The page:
I’ll take up my thoughts on Biblical interpretation in my next post and consider it specifically in terms of what we believe about Jesus and God.
So the last 3 or 4 weeks I’ve been engrossed in alternative understandings of the early church; the development of the church into Roman Catholicism and Eastern Orthodoxy and the “heretical” groups who provided an alternative to the developing consensus.
In an age in which technology allows us to – fly around the world in 90 ton flying machines, send photos, music and information to each other through the airwaves, and provide power to our cities by splitting atoms, creating steam, turning turbines and moving electrons – it appears as though human beings have acquired immense knowledge of the world around them. In one sense this is absolutely true – the science of technology has given us insight into countless phenomenon and provided us with the tools to harness the power of the earth in unbelievable ways – but not all sciences have been as successful.
The word history come from the Greek historia (ἱστορία) and indicates knowledge acquired by investigation. In this sense it is very similar to the word science which comes from the Latin scientia, also meaning knowledge. Now while the natural and physical sciences have provided major insight into our world, insight that has directly affected our technological advancement, the science of history has been far less successful. The apparent success of the one and failure of the other is due, in large part, to the tools and methods employed and (more importantly) employable by each.
The Scientific Method seeks to explain the events and processes of nature in observable and reproducible ways. History on the other hand relies on the memories of others to tell a story about what has happened in the past. While the findings of natural science can (usually) be judged and evaluated by repeating the experiment – history cannot!
Unfortunately however, in an age where our intelligence has surpassed our wildest imagination, the average person simply believes that the successful domination of the science of history is automatically included in the powerful feats of modern man. But should anybody ever attempt an actual investigation of history, in which the outcome of such an investigation would hold serious consequences for the investigator – say perhaps an investigation into the history and development of the early church – it would gradually become apparent that history has a bias and a shadow that muddies the waters of reflection and darkens the memory so that the truth revealed is (perhaps incurably) obscured.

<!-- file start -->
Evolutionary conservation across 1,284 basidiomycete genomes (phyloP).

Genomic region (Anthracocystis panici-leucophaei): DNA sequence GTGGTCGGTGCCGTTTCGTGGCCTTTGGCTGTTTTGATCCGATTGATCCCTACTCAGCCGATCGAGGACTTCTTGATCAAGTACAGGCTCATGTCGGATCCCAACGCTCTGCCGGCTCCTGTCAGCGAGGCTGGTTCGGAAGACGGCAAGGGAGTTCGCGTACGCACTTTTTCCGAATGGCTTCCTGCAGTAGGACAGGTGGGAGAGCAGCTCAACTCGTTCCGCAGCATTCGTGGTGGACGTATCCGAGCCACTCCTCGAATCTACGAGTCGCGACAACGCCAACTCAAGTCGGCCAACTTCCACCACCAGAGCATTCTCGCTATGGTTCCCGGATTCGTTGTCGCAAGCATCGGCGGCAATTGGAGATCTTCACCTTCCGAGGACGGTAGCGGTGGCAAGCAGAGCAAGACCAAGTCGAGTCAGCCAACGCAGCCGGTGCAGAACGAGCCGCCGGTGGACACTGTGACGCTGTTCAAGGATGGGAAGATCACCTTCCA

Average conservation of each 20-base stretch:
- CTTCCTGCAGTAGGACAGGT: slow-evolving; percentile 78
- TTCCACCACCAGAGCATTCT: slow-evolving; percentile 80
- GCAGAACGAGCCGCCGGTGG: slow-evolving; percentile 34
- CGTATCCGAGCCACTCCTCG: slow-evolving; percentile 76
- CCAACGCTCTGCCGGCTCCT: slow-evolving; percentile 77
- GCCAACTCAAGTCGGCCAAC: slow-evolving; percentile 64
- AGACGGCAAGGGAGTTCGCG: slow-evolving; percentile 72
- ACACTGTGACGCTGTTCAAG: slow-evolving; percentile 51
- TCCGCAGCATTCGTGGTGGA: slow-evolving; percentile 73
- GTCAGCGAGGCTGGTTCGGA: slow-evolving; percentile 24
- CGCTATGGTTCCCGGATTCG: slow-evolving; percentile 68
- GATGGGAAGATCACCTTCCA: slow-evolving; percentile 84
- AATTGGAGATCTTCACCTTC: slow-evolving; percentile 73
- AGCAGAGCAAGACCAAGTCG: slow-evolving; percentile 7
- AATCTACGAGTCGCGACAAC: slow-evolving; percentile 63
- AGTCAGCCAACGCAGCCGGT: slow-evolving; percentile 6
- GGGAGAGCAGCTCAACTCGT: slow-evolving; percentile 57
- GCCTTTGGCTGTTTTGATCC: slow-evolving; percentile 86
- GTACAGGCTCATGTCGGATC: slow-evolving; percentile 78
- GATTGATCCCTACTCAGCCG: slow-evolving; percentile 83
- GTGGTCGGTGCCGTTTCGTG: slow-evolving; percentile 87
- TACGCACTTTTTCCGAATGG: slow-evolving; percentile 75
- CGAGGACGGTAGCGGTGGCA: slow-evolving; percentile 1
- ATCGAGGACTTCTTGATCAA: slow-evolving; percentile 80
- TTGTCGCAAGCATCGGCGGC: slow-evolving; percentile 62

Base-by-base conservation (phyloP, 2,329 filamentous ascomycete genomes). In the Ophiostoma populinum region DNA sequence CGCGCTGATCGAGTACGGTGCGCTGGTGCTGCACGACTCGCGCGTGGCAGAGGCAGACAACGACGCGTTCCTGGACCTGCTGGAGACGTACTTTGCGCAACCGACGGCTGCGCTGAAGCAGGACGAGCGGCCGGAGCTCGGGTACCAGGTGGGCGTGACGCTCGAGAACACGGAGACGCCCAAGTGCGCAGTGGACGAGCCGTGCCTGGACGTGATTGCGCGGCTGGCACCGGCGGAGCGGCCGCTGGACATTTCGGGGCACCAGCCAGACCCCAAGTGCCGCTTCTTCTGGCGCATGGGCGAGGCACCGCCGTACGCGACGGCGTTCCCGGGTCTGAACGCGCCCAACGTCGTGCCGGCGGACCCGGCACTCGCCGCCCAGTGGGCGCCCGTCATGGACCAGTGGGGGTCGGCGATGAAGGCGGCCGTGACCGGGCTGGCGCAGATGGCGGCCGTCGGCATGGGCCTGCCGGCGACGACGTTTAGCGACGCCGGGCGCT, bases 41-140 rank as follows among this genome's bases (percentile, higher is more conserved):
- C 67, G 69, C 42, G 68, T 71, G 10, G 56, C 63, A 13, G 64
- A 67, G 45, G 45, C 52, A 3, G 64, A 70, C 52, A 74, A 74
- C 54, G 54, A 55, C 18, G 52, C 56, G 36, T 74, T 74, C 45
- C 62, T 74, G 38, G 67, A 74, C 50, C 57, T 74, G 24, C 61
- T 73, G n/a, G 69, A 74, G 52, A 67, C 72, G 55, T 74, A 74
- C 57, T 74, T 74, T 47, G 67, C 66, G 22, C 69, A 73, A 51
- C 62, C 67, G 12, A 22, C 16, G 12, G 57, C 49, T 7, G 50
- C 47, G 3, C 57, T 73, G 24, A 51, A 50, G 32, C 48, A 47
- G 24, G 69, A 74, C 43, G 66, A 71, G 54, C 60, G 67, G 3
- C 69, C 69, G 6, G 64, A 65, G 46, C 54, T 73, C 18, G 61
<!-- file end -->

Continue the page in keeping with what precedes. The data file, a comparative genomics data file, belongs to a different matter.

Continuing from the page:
I once read that history is written by the winners. I didn’t understand it at the time, but it has become much clearer to me since then. George Orwell followed on from this understanding of history and said “He who controls the present, controls the past. He who controls the past, controls the future.” Once history has been written – with all the bias, lies and deception capable of fallen human beings – it is written. It’s extremely difficult to look back over the expanse of 2000 years and try to get back to the reality of what really happened and what it was really all about. That wouldn’t be a problem if it didn’t affect the present and the future – but it does!
What you believe about the past, especially as a Christian, directly affects the way you think about the present and the direction you will go in the future. While on the surface it may seem that the 30 000 Christian groups, denominations and traditions are separated over issues of theology, it would be more accurate to say they are separated by their history.
Each of these groups (and of course it’s more true of some than of others) is reaching back across time and space and telling their story – the history of the birth and development of Christianity. Each group has its’ heroes and its’ villains and each group explains its’ existence as the providential work of God in the face of the continual onslaught by the forces of darkness.
The Catholics tell of their fight against the evil forces of the Roman Empire and their providential victory both over Rome and over the heretical Arians, Ebionites and Marcionites. Later they tell of the lies and wickedness of the Protestant Reformation and the insidious evils of Luther, Calvin and Zwingli. But God, they say, protected his Roman Catholic Church and brought it through the terrible trial and their history will show that without a doubt they are telling the truth.
The Orthodox tell of their holy battle against the Western Corrupters and the devastating effect of the rise of the Papacy. The persecution continued under Islam and then under Communism. But thankfully God has protected His One True Church and through the careful retelling of history the Orthodox can prove that they are this Church.
The Protestants tell of their spiritual awakening through the power of the Holy Spirit and their retrieval of the lost history of the Christian Church. They tell the story of the evil Catholics and their corruption of the simplicity of Early Christianity. They also tell of the evils of the Jews and how they sought to bind the young church back under the yoke of Judaism. The success of Protestantism is, of course, proof – that the Spirit of God has sanctioned the history of Protestantism and validated the truth thereof.